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2nd Marine Logistics Group

Camp Lejeune, N.C.

Marine receives award for rescuing young girl

By Cpl. Devin Nichols | 2nd Marine Logistics Group | January 14, 2014

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Sgt. Maj. Rodger D. Newcomb, the sergeant major of 2nd Supply Battalion, 2nd Marine Logistics Group reads the Navy Commendation Medal citation during an award ceremony aboard Camp Lejeune, N.C., January 10, 2014. Cpl. Brian E. Babineau, a Gardner, Mass., native and a warehouse clerk with Supply Company, 2nd Supply Bn., 2nd MLG, received the award for saving a young girls life at North Topsail Beach on July 14, 2013 when she was being pulled away farther out to sea by a strong rip current.

Sgt. Maj. Rodger D. Newcomb, the sergeant major of 2nd Supply Battalion, 2nd Marine Logistics Group reads the Navy Commendation Medal citation during an award ceremony aboard Camp Lejeune, N.C., January 10, 2014. Cpl. Brian E. Babineau, a Gardner, Mass., native and a warehouse clerk with Supply Company, 2nd Supply Bn., 2nd MLG, received the award for saving a young girls life at North Topsail Beach on July 14, 2013 when she was being pulled away farther out to sea by a strong rip current. (Photo by Cpl. Devin Nichols)


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Cpl. Brian E. Babineau, a Gardner, Mass., native and a warehouse clerk with Supply Company, 2nd Supply Battalion, 2nd Marine Logistics Group, shakes hands with Lt. Col. Jesse A. Kemp, the commanding officer of Supply Battalion, after receiving the Navy Commendation Medal for saving a young girl’s life at North Topsail Beach, N.C., July 14, 2013 at an award ceremony at the French Creek barracks aboard Camp Lejeune, N.C., January 10, 2014. Babineau swam out into the ocean and brought back the young girl who was being drifted away by a rip current.

Cpl. Brian E. Babineau, a Gardner, Mass., native and a warehouse clerk with Supply Company, 2nd Supply Battalion, 2nd Marine Logistics Group, shakes hands with Lt. Col. Jesse A. Kemp, the commanding officer of Supply Battalion, after receiving the Navy Commendation Medal for saving a young girl’s life at North Topsail Beach, N.C., July 14, 2013 at an award ceremony at the French Creek barracks aboard Camp Lejeune, N.C., January 10, 2014. Babineau swam out into the ocean and brought back the young girl who was being drifted away by a rip current. (Photo by Cpl. Devin Nichols)


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CAMP LEJEUNE, N.C. -- With the arrival of the weekend, Marines and their friends gathered together to head to North Topsail Beach, N.C.

This particular Saturday couldn’t be a better day to hit the beach. The sky was clear and the sun was radiant, calmed by the sound of crashing waves.

It was a relaxing way to enjoy a summer weekend.

In the midst of the calm and relaxing weekend Cpl. Brian E. Babineau, a Gardner, Mass., native and a warehouse clerk with Supply Company, 2nd Supply Battalion, 2nd Marine Logistics Group, and his friends were lying on the beach when they heard a scream.

The Marines stood up, curious of where the scream came from.

“An older woman yelled from next to us ‘help there is a girl drowning out there’,” said Babineau. “As soon as I heard that I started to run to the water and dove in.”

Without hesitation Babineau swam to the young girl screaming from far out in the ocean.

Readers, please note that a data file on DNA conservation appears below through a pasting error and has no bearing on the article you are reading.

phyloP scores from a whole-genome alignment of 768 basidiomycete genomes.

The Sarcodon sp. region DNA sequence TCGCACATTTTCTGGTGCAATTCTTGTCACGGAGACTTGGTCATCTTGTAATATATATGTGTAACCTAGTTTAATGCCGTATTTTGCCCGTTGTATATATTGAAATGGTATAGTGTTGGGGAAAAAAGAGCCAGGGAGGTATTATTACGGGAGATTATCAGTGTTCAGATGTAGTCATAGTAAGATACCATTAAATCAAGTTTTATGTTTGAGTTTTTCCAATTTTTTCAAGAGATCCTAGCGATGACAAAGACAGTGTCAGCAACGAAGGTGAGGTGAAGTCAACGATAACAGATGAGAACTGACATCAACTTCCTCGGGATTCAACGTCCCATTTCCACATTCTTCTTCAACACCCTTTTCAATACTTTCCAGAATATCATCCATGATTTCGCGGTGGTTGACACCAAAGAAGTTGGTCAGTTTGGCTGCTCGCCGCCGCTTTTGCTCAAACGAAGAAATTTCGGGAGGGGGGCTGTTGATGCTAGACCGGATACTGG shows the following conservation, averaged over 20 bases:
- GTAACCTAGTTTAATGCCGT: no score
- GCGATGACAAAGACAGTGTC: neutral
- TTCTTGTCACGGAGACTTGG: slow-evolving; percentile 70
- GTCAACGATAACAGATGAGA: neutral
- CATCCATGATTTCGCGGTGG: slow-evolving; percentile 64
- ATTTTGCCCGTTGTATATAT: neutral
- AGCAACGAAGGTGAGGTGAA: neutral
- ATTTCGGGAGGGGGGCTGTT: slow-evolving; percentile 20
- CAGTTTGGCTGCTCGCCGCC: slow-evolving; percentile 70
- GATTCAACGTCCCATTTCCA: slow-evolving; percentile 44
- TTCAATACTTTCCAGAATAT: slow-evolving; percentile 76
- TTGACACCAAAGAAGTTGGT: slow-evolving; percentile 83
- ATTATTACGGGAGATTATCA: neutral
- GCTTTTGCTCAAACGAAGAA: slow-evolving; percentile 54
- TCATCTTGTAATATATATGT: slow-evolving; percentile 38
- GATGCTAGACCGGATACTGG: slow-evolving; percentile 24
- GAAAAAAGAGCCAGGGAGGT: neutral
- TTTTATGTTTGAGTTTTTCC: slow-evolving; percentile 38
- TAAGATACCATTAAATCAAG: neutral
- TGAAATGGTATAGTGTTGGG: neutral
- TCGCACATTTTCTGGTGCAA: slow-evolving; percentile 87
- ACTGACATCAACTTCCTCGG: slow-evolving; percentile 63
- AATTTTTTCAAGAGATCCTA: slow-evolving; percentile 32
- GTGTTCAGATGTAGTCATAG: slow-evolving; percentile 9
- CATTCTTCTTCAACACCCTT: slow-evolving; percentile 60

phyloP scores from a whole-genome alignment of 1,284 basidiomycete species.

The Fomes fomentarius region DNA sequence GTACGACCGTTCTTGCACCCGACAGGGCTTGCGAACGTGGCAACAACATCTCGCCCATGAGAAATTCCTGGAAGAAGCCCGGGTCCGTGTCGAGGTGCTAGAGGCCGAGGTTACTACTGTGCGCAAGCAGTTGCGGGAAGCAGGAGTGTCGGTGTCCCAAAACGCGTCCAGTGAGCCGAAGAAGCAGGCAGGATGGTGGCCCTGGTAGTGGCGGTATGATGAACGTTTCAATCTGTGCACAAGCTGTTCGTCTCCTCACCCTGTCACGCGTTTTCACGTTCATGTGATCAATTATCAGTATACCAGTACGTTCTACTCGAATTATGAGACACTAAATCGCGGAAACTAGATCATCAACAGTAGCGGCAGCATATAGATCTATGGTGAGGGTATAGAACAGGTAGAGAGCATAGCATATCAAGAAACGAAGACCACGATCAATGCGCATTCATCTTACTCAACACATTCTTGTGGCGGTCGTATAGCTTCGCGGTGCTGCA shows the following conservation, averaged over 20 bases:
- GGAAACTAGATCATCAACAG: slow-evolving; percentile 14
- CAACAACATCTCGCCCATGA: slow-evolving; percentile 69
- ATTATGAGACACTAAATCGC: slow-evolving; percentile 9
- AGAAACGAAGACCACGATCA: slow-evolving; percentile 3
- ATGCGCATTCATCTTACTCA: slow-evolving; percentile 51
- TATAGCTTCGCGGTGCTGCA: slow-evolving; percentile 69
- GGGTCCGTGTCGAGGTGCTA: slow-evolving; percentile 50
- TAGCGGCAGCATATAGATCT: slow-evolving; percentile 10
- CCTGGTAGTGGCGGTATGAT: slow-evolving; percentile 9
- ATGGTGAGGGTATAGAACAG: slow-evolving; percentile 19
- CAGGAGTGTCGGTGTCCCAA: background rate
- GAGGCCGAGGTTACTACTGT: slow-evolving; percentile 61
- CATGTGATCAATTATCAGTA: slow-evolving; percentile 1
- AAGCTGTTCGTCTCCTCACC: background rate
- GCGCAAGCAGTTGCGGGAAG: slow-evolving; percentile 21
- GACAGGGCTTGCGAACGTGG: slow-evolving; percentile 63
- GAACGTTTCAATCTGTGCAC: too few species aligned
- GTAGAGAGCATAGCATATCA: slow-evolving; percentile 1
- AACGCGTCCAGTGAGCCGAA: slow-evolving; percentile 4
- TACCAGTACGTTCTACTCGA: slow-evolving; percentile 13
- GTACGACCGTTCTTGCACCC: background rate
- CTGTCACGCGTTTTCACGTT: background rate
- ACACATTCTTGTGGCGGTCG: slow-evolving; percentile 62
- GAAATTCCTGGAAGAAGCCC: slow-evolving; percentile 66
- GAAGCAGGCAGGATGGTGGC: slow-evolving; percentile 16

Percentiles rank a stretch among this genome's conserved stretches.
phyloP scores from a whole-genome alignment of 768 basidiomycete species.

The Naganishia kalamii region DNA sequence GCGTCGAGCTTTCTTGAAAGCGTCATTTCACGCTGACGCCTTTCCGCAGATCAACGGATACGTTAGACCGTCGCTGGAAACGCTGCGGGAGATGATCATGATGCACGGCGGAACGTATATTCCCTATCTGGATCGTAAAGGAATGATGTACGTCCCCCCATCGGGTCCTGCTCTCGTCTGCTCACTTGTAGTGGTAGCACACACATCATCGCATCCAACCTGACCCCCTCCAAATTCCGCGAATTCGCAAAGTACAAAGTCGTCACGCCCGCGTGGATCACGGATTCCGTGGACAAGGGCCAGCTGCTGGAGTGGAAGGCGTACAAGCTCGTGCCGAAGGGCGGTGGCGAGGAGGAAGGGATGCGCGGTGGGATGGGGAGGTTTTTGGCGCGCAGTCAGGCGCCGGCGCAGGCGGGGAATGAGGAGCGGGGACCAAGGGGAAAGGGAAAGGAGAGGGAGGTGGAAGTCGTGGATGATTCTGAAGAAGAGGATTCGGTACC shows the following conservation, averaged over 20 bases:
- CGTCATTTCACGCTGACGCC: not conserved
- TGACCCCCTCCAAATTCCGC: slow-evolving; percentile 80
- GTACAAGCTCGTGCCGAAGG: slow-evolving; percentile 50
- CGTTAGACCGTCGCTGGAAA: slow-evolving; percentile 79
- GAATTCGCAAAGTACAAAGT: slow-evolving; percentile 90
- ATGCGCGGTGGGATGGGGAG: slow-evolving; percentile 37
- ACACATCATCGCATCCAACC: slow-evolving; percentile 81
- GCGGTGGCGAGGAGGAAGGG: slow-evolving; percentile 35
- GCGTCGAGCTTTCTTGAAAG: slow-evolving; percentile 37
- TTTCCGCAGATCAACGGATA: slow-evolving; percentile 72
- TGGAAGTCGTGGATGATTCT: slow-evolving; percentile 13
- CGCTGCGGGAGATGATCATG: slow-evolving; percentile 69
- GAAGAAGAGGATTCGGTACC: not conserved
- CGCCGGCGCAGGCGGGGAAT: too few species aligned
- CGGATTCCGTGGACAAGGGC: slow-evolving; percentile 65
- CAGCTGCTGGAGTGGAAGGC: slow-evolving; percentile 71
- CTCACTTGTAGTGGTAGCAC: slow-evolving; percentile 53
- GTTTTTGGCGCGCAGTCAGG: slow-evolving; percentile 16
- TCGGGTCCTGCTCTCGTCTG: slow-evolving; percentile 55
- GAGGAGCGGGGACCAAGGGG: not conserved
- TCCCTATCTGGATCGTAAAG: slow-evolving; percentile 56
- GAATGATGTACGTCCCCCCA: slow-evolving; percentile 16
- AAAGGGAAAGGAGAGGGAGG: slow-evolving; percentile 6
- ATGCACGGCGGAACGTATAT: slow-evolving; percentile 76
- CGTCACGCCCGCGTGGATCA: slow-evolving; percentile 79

“When I got to her she was in a panic and was thrashing around,” said Babineau. “I told her to relax and put your arms around my neck, and then with my left arm I trapped her body against mine and started to swim back with her.”

The waves were massive and the young girl was trapped in a rip current, but that didn’t stop him.

“It was a really strong current and it started to take me in,” said Babineau. “I had to keep myself calm while I was swimming so I didn’t freak out. Then I told her when the waves come crashing to hold her breath so she doesn’t swallow any water. It took me 10 to 15 minutes to get back to the beach. Once we got closer to shore I started to use my feet to push myself closer to land, so I turned her in front of me so that she didn’t get hit by anymore waves. When we reached land she ran straight to her father.”

The little girl calmed down realizing she was safe and thanked Babineau for his actions.

Several months later Babineau was recognized for his actions on the beach that day. Here, at the French Creek barracks Jan. 10. a formation consisting of Supply Battalion Marines and sailors came to attention as Babineau received the Navy Commendation Medal for his heroic engagements on July 14, 2013.

“I tell you what, I have been looking forward to giving this award out ever since we have been moving it up the [chain of command],” said Lt. Col. Jesse A. Kemp, the commanding officer of 2nd Supply Battalion, 2nd MLG. “This is truly an inspiration, this is probably one of the most inspirational awards that I have had the personal pleasure of delivering, and that includes some combat awards I have given as well.”

After Babineau received his award, the battalion commander gathered the service members together and used him as an example of character.

“It’s about being willing to act, and that’s why Cpl. Babineau’s actions were so inspirational,” said Kemp. “What he did was prove that we are Marines 24/7 and our training and character can kick in at any time.”

“It felt good when the Marines congratulated me after I received the award,” said Babineau. “It’s truly a blessing.”
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1 Comments


  • Rebecca Gentles 96 days ago
    Marines are true heroes, I'm Australian and we think very highly of you all, what an amazing man and inspiration, We truly should thank God for the US Marines,

    Rebecca Gentles
    Melbourne
    Australia

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